$ date -d @1700000000 Tue Nov 14 14:13:20 PST 2023
The problem is, there’s another command very much like it that will even spit out the same output, only it has a nice little side-effect: it also sets the clock. That command is date
If you’re on a QWERTY layout or are generally familiar with it, you might notice that [S] and [D] are right next to each other and are an easy typo to make with your left hand. That’s one way to screw up.
Another problem is that you might not have known that -s has that effect[…]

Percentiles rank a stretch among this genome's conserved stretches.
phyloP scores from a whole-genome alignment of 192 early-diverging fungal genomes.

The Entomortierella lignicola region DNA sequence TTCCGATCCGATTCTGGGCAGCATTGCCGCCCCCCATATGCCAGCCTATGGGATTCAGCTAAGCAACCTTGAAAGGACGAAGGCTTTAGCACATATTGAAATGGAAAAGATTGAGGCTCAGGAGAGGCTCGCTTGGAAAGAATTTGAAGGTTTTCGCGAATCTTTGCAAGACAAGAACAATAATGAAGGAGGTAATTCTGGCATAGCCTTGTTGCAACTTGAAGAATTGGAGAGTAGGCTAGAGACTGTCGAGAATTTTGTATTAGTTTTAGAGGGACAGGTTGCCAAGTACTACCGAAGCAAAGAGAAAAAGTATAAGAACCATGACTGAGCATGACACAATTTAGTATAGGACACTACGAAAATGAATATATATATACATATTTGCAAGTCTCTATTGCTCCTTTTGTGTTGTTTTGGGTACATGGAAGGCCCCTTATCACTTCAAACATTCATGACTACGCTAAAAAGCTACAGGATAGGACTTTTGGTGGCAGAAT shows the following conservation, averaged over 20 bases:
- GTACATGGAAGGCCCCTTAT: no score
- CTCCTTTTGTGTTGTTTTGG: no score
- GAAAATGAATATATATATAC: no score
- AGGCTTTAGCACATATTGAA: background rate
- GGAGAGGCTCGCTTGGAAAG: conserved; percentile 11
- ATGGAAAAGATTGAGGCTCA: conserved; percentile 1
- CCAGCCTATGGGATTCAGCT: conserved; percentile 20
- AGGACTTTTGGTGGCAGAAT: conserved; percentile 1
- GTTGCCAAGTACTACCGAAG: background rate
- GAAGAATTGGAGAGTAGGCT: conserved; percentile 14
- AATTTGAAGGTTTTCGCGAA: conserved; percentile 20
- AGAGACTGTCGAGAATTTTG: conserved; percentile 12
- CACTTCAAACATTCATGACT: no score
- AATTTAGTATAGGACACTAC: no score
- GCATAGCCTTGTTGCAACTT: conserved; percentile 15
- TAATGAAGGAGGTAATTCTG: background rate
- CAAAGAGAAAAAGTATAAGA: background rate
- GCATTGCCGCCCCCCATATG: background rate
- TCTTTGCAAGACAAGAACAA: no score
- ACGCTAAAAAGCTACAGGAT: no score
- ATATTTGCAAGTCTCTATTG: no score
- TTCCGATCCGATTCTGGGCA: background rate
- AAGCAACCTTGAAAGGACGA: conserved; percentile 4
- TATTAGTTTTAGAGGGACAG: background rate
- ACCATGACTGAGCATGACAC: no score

My favorite Linux CLI gotcha, which I’ve noted before on Twitter:
crontab -e opens an editor to edit your crontab.
crontab -r removes your crontab, without asking for confirmation.
On a QWERTY keyboard, E and R are right next to each other.
This has bitten me enough times that I make sure, when setting up a new system, that
/var/spool/cron is included in the system’s regular, offsite backups.
(Reviewing the documentation, I just learned that the
-i option “modifies the
-r option to prompt the user for a ‘y/Y’ response before actually removing the crontab.” I’ll go ahead and
alias crontab='crontab -i' in my standard Linux server bash setup, but how on earth does this not ask by default?)